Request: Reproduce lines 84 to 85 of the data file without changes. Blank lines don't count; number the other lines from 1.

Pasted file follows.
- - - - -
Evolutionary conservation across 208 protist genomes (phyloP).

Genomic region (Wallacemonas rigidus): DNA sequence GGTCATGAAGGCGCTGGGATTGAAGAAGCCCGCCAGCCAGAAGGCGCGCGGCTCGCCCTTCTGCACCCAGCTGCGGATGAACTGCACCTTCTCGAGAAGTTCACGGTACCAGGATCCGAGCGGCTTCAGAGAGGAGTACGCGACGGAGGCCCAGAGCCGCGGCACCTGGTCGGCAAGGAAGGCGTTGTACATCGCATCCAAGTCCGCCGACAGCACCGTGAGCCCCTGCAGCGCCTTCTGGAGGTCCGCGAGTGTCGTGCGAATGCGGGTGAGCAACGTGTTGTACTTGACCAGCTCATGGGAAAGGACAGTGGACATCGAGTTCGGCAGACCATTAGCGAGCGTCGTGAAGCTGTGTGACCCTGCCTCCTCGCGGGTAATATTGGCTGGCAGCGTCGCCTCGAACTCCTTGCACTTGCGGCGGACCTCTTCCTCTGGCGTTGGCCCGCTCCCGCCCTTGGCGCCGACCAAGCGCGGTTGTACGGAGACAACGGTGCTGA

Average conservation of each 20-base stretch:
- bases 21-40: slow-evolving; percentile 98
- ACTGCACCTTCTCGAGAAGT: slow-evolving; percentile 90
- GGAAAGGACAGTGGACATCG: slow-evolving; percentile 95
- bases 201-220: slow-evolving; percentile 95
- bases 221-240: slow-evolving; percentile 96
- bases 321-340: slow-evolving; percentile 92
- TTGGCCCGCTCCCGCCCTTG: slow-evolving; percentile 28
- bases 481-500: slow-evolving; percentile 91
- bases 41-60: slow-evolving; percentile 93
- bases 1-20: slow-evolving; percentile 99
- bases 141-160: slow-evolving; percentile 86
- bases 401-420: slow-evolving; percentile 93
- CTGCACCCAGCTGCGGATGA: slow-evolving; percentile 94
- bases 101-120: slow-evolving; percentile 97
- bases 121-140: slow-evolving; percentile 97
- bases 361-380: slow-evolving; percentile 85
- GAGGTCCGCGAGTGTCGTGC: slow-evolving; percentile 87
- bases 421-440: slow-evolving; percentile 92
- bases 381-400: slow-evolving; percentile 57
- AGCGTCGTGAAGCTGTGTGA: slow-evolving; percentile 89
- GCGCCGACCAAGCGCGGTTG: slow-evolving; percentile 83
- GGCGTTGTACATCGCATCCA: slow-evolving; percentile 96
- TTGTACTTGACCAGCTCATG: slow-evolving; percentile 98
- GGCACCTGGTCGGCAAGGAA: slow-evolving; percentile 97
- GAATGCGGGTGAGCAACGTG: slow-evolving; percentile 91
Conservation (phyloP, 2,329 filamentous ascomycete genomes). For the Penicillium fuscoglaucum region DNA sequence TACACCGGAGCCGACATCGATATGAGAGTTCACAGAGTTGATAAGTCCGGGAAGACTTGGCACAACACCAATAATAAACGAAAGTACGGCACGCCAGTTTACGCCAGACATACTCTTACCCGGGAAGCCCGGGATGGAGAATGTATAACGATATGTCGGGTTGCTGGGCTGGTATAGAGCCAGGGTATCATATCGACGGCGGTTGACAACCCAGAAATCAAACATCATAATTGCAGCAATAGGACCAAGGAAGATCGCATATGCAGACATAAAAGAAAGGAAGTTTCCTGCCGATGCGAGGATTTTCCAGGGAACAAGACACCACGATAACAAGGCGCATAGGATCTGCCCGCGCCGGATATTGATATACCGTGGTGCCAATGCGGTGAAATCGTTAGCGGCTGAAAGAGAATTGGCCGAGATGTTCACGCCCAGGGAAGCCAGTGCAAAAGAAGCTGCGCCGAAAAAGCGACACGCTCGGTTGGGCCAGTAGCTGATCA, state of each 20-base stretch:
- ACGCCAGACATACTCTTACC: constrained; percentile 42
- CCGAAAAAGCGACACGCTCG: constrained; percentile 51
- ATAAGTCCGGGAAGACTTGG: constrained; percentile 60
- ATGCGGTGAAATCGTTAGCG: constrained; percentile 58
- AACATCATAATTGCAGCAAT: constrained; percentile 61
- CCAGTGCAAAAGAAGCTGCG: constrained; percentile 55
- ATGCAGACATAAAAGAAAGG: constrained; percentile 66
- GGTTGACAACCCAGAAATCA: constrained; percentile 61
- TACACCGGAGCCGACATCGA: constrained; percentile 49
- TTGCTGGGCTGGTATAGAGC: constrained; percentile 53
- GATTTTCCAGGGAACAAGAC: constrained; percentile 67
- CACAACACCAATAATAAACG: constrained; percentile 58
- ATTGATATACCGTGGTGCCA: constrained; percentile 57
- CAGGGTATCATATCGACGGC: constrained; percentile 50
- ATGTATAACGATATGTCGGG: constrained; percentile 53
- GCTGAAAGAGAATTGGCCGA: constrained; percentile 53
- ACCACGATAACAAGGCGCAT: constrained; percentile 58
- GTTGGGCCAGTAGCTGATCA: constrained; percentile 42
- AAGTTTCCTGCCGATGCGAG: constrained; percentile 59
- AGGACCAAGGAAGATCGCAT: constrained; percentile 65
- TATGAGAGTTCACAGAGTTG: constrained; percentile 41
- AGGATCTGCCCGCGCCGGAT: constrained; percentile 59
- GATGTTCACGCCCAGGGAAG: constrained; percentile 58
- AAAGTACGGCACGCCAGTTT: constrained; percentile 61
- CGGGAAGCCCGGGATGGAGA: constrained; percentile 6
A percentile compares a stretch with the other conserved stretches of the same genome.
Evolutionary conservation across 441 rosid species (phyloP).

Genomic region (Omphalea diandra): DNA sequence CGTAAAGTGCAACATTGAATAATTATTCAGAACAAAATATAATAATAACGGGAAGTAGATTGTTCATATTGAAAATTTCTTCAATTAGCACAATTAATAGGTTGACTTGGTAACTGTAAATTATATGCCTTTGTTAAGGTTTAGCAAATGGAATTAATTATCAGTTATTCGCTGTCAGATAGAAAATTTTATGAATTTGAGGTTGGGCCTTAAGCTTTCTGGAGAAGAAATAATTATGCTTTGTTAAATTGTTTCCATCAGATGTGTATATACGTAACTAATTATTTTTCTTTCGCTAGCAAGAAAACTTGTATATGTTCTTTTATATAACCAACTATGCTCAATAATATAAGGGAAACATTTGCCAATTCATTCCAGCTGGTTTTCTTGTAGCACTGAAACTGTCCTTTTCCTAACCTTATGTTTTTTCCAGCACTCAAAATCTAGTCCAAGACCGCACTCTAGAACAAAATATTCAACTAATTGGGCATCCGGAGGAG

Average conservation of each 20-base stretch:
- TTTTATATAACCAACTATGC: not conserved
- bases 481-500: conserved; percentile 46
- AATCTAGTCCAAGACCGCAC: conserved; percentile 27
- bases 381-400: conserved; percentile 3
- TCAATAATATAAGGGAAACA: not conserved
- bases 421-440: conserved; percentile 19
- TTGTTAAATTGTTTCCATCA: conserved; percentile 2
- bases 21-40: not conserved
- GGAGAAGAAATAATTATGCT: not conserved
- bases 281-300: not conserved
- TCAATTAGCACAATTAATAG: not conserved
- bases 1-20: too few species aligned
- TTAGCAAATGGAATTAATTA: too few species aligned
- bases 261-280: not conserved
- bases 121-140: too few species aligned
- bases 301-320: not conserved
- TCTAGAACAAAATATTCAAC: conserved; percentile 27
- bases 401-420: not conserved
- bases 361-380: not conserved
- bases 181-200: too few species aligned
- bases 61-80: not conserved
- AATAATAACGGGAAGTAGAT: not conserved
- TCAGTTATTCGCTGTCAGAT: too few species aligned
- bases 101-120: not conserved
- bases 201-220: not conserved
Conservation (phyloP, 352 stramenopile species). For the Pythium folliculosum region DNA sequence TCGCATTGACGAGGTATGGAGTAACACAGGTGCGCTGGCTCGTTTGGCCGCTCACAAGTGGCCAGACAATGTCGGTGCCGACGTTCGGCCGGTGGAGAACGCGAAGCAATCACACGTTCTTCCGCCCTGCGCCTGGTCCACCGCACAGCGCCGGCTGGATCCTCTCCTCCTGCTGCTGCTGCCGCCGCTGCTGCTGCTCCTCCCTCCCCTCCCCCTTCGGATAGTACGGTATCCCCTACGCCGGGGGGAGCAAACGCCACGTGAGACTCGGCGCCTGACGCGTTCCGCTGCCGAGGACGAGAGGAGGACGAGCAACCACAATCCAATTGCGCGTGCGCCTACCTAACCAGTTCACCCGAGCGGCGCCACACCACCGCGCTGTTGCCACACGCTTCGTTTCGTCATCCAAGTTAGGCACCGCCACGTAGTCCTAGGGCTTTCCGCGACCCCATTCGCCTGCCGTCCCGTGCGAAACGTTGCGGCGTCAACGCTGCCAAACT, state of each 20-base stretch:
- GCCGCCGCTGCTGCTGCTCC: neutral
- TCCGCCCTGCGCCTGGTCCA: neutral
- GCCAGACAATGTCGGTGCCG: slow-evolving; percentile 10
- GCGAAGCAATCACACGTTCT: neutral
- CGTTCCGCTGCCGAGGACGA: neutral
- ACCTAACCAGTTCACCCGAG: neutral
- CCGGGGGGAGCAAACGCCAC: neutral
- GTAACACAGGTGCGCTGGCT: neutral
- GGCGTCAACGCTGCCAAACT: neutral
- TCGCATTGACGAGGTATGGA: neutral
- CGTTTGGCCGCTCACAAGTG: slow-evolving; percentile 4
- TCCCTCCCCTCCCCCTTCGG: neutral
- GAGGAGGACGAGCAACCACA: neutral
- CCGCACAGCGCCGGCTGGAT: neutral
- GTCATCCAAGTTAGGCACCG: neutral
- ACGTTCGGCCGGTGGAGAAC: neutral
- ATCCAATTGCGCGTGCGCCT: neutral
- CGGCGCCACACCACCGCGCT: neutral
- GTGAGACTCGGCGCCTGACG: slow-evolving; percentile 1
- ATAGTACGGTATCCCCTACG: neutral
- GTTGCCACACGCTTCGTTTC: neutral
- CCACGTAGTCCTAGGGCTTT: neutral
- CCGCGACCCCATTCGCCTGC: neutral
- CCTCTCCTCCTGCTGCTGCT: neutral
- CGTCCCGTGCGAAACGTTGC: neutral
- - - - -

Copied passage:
Conservation (phyloP, 352 stramenopile species). For the Pythium folliculosum region DNA sequence TCGCATTGACGAGGTATGGAGTAACACAGGTGCGCTGGCTCGTTTGGCCGCTCACAAGTGGCCAGACAATGTCGGTGCCGACGTTCGGCCGGTGGAGAACGCGAAGCAATCACACGTTCTTCCGCCCTGCGCCTGGTCCACCGCACAGCGCCGGCTGGATCCTCTCCTCCTGCTGCTGCTGCCGCCGCTGCTGCTGCTCCTCCCTCCCCTCCCCCTTCGGATAGTACGGTATCCCCTACGCCGGGGGGAGCAAACGCCACGTGAGACTCGGCGCCTGACGCGTTCCGCTGCCGAGGACGAGAGGAGGACGAGCAACCACAATCCAATTGCGCGTGCGCCTACCTAACCAGTTCACCCGAGCGGCGCCACACCACCGCGCTGTTGCCACACGCTTCGTTTCGTCATCCAAGTTAGGCACCGCCACGTAGTCCTAGGGCTTTCCGCGACCCCATTCGCCTGCCGTCCCGTGCGAAACGTTGCGGCGTCAACGCTGCCAAACT, state of each 20-base stretch:
- GCCGCCGCTGCTGCTGCTCC: neutral